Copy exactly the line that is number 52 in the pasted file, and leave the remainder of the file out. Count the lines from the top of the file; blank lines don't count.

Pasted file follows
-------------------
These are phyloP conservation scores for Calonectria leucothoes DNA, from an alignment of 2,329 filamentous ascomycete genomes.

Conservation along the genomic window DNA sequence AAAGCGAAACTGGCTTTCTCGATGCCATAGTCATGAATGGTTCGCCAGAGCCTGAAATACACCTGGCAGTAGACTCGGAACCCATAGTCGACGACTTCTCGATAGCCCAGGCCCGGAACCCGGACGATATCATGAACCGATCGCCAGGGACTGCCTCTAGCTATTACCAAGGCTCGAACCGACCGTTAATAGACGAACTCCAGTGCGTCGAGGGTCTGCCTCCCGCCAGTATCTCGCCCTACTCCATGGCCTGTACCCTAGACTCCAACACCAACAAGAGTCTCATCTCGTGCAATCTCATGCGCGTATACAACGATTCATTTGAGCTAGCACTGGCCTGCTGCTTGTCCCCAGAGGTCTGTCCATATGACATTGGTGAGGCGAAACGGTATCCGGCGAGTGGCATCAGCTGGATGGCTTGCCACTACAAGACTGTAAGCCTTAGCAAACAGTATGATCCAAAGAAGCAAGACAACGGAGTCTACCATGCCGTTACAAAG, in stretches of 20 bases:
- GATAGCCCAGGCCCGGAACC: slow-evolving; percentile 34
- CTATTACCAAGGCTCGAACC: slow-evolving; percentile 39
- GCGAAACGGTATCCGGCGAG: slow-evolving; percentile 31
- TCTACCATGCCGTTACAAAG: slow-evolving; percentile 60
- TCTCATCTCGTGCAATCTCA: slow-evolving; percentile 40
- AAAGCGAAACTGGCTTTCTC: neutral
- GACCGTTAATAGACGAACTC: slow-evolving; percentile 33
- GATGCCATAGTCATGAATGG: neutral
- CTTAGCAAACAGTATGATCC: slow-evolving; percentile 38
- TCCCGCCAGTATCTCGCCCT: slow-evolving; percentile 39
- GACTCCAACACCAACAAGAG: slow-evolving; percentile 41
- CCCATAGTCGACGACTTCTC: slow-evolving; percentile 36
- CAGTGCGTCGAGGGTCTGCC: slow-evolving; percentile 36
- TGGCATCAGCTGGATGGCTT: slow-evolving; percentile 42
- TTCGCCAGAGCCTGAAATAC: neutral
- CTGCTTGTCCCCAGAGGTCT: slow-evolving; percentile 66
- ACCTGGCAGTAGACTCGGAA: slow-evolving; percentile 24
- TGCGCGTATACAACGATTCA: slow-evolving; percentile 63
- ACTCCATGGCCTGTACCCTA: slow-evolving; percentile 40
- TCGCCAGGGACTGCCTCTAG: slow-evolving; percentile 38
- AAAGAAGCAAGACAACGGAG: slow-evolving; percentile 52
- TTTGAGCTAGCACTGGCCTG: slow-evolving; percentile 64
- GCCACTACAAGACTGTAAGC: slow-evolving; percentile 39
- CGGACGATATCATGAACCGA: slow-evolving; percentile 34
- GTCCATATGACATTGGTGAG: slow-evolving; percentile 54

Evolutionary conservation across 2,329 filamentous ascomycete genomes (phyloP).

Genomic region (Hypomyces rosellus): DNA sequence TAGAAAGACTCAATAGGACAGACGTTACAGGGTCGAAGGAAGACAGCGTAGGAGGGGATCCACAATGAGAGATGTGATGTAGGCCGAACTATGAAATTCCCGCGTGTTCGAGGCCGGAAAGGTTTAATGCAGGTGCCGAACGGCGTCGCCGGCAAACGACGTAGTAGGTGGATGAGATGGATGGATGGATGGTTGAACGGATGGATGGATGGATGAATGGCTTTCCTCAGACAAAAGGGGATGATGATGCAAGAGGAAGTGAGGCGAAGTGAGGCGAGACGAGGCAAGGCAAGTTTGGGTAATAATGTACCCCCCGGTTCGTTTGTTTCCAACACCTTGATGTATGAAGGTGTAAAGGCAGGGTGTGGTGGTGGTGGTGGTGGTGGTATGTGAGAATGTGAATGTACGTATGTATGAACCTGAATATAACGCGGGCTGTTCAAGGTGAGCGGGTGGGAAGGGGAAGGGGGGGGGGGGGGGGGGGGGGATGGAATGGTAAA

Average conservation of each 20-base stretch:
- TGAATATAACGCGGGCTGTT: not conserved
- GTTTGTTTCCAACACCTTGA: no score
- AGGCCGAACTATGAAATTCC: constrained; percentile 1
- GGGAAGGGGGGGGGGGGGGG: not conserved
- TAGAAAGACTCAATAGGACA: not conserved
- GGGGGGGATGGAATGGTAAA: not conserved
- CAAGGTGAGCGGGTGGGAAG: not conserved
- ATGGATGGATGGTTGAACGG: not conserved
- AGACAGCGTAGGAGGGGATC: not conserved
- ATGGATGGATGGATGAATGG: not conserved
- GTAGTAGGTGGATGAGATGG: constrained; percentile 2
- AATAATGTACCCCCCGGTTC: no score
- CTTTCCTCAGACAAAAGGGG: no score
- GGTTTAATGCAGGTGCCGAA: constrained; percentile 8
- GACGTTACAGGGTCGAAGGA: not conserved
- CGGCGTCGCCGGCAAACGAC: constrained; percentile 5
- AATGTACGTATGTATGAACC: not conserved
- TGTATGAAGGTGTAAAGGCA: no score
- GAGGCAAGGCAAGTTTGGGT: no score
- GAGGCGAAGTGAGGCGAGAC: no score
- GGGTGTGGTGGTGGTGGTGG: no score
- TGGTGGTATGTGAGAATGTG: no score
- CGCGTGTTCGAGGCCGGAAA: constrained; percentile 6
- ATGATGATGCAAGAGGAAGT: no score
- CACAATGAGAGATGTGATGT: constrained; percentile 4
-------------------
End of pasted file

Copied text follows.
- TGGTGGTATGTGAGAATGTG: no score